Kent Gallery is pleased to present Kapital, a curated project that explores the concept
of means of exchange. Spanning from 1864 to the present, the exhibition brings
together an international group of 26 emerging and established artists working in a
variety of media. As quoted from Joseph Beuys, the very structure of politics and
economics could be altered for the better through the language of art
. It is our hope
that the projects presented here will offer an expanded interpretation of what can be
called capital and how it is used in society.

 

Duchamp's Monte Carlo Bond (1938) along with Dan Graham's Income (Outflow) Piece
(1969) examine the possibility of an artist having economic standing. Duchamp chose
to create and issue bonds on himself, and Dan Graham sold shares in Dan Graham,
Inc., causing the artist to become a limited company for all to share ownership. In
Priceless (2004) Hank Willis Thomas comments upon the tasteless marketing
employed by credit card companies, specifically Mastercard, which equate the
ownership of a credit card (borrowed capital) with experiencing a priceless moment in
one’s life. In an earlier work entitled The Chase Advantage (1976), Hans Haacke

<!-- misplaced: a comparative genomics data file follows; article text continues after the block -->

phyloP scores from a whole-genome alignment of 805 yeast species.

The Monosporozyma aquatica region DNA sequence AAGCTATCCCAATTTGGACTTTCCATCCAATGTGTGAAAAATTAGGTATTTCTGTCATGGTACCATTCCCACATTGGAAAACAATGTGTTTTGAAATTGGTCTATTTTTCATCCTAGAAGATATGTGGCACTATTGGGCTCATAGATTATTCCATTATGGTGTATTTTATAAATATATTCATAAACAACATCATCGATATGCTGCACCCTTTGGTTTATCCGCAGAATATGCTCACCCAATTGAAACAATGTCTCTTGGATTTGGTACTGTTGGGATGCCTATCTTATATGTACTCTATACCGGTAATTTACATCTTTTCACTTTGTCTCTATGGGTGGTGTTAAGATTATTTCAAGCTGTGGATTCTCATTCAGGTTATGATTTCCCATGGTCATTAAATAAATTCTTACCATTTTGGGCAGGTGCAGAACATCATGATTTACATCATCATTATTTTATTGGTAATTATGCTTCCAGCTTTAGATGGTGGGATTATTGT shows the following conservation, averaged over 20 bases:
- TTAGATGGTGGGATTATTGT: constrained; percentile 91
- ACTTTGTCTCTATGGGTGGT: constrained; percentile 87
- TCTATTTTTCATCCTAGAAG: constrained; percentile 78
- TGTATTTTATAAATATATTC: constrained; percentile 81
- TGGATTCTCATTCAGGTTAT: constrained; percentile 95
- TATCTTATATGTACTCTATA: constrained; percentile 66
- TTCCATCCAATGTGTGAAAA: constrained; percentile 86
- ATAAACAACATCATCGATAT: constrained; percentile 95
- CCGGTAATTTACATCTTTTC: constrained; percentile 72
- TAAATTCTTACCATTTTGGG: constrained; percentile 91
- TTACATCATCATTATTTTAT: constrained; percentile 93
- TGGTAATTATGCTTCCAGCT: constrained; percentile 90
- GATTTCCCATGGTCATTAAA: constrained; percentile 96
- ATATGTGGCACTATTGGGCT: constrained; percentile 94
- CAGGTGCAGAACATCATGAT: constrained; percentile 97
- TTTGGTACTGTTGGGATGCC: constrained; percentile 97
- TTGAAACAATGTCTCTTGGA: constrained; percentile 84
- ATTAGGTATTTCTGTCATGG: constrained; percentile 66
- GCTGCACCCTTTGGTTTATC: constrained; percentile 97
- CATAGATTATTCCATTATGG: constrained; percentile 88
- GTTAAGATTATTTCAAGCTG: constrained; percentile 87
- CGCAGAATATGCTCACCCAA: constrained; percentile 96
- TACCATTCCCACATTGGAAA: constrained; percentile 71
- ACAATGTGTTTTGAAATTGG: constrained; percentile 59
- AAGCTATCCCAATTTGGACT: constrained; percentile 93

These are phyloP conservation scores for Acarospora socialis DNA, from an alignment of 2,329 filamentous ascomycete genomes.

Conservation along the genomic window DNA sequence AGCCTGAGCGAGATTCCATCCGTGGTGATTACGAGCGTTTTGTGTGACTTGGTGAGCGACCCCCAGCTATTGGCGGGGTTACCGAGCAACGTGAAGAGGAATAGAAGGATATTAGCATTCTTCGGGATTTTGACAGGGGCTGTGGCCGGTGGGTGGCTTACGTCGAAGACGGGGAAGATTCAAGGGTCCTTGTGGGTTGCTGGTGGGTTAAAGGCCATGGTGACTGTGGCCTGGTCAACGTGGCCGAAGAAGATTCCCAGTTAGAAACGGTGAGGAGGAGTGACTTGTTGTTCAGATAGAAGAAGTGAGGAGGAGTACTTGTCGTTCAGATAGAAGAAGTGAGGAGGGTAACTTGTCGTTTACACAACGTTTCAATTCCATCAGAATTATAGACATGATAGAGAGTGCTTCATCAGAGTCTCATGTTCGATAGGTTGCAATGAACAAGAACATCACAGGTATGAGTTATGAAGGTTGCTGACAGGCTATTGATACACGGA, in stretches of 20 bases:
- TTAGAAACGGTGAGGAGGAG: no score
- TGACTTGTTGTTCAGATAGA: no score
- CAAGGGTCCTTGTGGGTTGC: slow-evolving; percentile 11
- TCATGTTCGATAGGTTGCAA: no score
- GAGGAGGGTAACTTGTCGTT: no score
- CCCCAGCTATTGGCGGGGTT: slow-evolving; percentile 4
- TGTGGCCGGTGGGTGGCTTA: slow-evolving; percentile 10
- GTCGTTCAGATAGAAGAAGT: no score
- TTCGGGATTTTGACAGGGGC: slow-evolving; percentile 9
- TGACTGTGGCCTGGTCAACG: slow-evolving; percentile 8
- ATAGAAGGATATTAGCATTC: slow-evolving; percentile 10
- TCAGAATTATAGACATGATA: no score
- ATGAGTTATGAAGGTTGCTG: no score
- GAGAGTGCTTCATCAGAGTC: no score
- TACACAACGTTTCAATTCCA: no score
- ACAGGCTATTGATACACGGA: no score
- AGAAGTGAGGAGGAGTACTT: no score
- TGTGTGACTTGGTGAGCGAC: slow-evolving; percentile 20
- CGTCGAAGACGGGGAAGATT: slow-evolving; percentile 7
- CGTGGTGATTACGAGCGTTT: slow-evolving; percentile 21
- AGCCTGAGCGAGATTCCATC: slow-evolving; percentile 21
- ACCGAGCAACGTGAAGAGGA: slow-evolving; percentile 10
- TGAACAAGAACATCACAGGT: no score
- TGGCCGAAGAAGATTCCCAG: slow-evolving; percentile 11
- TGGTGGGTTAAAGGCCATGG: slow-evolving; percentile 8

comments on the connections between financial institutions and art related
public relations.

 

Means of exchange is also extended here to include slaves and soldiers as spendable or
expendable capital used to achieve specific economic agendas. The Emancipation Proclamation,
(exhibited here), deprived the Confederacy of essential labor by granting freedom to individuals
who were once considered assets bartered to sustain the economy. In her ongoing project begun
in 2004, All of the American Servicemen and Women Who Have Died in Iraq, But Not Including
the Wounded, Nor the Iraqis
, Emily Prince seeks to directly address the human cost of war.
Prince draws the faces of soldiers killed on a daily basis which can be found posted on the
website militarycity.com. Thus far, there are over 2,800 entries in her archive of drawings
organized by birthplace. The project serves as a memorial, containing individual, hand drawn
portraits of the United States soldiers killed trying to fulfill the agenda of the current Bush
administration.

 

We would like to thank the following artists for their collaboration on this project:


Dennis ADAMS

John HEARTFIELD

Martha ROSLER

Ray BELDNER

Alfredo JAAR

Hank Willis THOMAS

Joseph BEUYS

Neil JENNEY

Joe ZANE

Marcel BROODTHAERS

Peter KENNARD

Chris BURDEN

Jeff KOONS

Jonathan CALM

Abraham LINCOLN

Marcel DUCHAMP

Mark LOMBARDI

Simon EVANS

Antoni MUNTADAS

Llyn FOULKES

Shirin NESHAT

Dan GRAHAM

Yoko ONO

Hans HAACKE

Emily PRINCE

 

Gallery hours are 10 to 6 Tuesdays through Saturdays.